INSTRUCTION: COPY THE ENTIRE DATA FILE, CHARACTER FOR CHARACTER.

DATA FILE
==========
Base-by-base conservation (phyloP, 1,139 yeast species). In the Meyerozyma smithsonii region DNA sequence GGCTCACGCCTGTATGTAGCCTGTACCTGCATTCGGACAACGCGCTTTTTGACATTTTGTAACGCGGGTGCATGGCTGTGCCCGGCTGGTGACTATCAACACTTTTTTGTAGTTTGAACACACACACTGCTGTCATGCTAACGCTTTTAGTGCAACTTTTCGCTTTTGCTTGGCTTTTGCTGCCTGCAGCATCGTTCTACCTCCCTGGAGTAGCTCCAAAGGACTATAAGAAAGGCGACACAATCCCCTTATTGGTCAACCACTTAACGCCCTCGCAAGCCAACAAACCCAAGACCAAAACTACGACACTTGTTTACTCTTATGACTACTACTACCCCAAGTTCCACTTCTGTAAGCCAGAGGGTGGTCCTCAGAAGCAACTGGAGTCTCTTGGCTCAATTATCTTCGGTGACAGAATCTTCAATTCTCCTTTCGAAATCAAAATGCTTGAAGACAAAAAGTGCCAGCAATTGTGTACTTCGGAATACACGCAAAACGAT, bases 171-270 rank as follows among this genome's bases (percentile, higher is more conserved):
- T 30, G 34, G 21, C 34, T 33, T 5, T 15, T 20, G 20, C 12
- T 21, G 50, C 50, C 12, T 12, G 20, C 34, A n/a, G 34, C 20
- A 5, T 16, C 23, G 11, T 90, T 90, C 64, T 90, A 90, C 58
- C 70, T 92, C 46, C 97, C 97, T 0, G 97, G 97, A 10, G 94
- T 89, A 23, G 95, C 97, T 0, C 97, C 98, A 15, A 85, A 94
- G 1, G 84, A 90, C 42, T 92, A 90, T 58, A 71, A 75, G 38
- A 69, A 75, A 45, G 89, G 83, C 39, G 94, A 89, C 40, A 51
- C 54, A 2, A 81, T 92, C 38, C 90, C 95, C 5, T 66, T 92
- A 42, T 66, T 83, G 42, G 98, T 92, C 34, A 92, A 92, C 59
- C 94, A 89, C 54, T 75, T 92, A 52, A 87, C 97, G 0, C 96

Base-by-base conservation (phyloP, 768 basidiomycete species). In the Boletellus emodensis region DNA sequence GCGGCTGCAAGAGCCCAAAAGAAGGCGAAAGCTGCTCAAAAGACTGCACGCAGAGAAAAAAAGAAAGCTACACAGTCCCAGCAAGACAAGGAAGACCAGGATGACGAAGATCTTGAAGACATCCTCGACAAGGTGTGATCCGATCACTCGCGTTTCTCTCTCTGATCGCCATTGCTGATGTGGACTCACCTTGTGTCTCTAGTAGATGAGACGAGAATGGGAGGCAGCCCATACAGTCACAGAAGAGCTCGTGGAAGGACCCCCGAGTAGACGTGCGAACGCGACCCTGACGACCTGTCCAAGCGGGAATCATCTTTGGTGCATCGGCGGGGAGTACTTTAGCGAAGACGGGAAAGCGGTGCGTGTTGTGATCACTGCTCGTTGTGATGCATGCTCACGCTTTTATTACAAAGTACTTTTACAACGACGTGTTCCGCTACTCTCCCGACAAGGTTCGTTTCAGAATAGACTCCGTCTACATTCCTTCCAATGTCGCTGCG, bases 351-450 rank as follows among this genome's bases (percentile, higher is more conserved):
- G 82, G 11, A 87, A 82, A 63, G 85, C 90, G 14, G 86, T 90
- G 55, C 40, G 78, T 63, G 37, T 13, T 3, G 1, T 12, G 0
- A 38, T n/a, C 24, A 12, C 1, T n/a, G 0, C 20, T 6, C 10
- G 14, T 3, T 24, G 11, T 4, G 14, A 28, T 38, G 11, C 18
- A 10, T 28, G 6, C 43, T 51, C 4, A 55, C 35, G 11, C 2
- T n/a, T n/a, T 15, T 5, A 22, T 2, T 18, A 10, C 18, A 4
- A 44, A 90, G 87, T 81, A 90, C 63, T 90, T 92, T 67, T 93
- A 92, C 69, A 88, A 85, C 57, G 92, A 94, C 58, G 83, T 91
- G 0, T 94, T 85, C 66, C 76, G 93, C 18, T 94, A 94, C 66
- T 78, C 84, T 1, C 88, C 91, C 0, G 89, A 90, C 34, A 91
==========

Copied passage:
Base-by-base conservation (phyloP, 1,139 yeast species). In the Meyerozyma smithsonii region DNA sequence GGCTCACGCCTGTATGTAGCCTGTACCTGCATTCGGACAACGCGCTTTTTGACATTTTGTAACGCGGGTGCATGGCTGTGCCCGGCTGGTGACTATCAACACTTTTTTGTAGTTTGAACACACACACTGCTGTCATGCTAACGCTTTTAGTGCAACTTTTCGCTTTTGCTTGGCTTTTGCTGCCTGCAGCATCGTTCTACCTCCCTGGAGTAGCTCCAAAGGACTATAAGAAAGGCGACACAATCCCCTTATTGGTCAACCACTTAACGCCCTCGCAAGCCAACAAACCCAAGACCAAAACTACGACACTTGTTTACTCTTATGACTACTACTACCCCAAGTTCCACTTCTGTAAGCCAGAGGGTGGTCCTCAGAAGCAACTGGAGTCTCTTGGCTCAATTATCTTCGGTGACAGAATCTTCAATTCTCCTTTCGAAATCAAAATGCTTGAAGACAAAAAGTGCCAGCAATTGTGTACTTCGGAATACACGCAAAACGAT, bases 171-270 rank as follows among this genome's bases (percentile, higher is more conserved):
- T 30, G 34, G 21, C 34, T 33, T 5, T 15, T 20, G 20, C 12
- T 21, G 50, C 50, C 12, T 12, G 20, C 34, A n/a, G 34, C 20
- A 5, T 16, C 23, G 11, T 90, T 90, C 64, T 90, A 90, C 58
- C 70, T 92, C 46, C 97, C 97, T 0, G 97, G 97, A 10, G 94
- T 89, A 23, G 95, C 97, T 0, C 97, C 98, A 15, A 85, A 94
- G 1, G 84, A 90, C 42, T 92, A 90, T 58, A 71, A 75, G 38
- A 69, A 75, A 45, G 89, G 83, C 39, G 94, A 89, C 40, A 51
- C 54, A 2, A 81, T 92, C 38, C 90, C 95, C 5, T 66, T 92
- A 42, T 66, T 83, G 42, G 98, T 92, C 34, A 92, A 92, C 59
- C 94, A 89, C 54, T 75, T 92, A 52, A 87, C 97, G 0, C 96

Base-by-base conservation (phyloP, 768 basidiomycete species). In the Boletellus emodensis region DNA sequence GCGGCTGCAAGAGCCCAAAAGAAGGCGAAAGCTGCTCAAAAGACTGCACGCAGAGAAAAAAAGAAAGCTACACAGTCCCAGCAAGACAAGGAAGACCAGGATGACGAAGATCTTGAAGACATCCTCGACAAGGTGTGATCCGATCACTCGCGTTTCTCTCTCTGATCGCCATTGCTGATGTGGACTCACCTTGTGTCTCTAGTAGATGAGACGAGAATGGGAGGCAGCCCATACAGTCACAGAAGAGCTCGTGGAAGGACCCCCGAGTAGACGTGCGAACGCGACCCTGACGACCTGTCCAAGCGGGAATCATCTTTGGTGCATCGGCGGGGAGTACTTTAGCGAAGACGGGAAAGCGGTGCGTGTTGTGATCACTGCTCGTTGTGATGCATGCTCACGCTTTTATTACAAAGTACTTTTACAACGACGTGTTCCGCTACTCTCCCGACAAGGTTCGTTTCAGAATAGACTCCGTCTACATTCCTTCCAATGTCGCTGCG, bases 351-450 rank as follows among this genome's bases (percentile, higher is more conserved):
- G 82, G 11, A 87, A 82, A 63, G 85, C 90, G 14, G 86, T 90
- G 55, C 40, G 78, T 63, G 37, T 13, T 3, G 1, T 12, G 0
- A 38, T n/a, C 24, A 12, C 1, T n/a, G 0, C 20, T 6, C 10
- G 14, T 3, T 24, G 11, T 4, G 14, A 28, T 38, G 11, C 18
- A 10, T 28, G 6, C 43, T 51, C 4, A 55, C 35, G 11, C 2
- T n/a, T n/a, T 15, T 5, A 22, T 2, T 18, A 10, C 18, A 4
- A 44, A 90, G 87, T 81, A 90, C 63, T 90, T 92, T 67, T 93
- A 92, C 69, A 88, A 85, C 57, G 92, A 94, C 58, G 83, T 91
- G 0, T 94, T 85, C 66, C 76, G 93, C 18, T 94, A 94, C 66
- T 78, C 84, T 1, C 88, C 91, C 0, G 89, A 90, C 34, A 91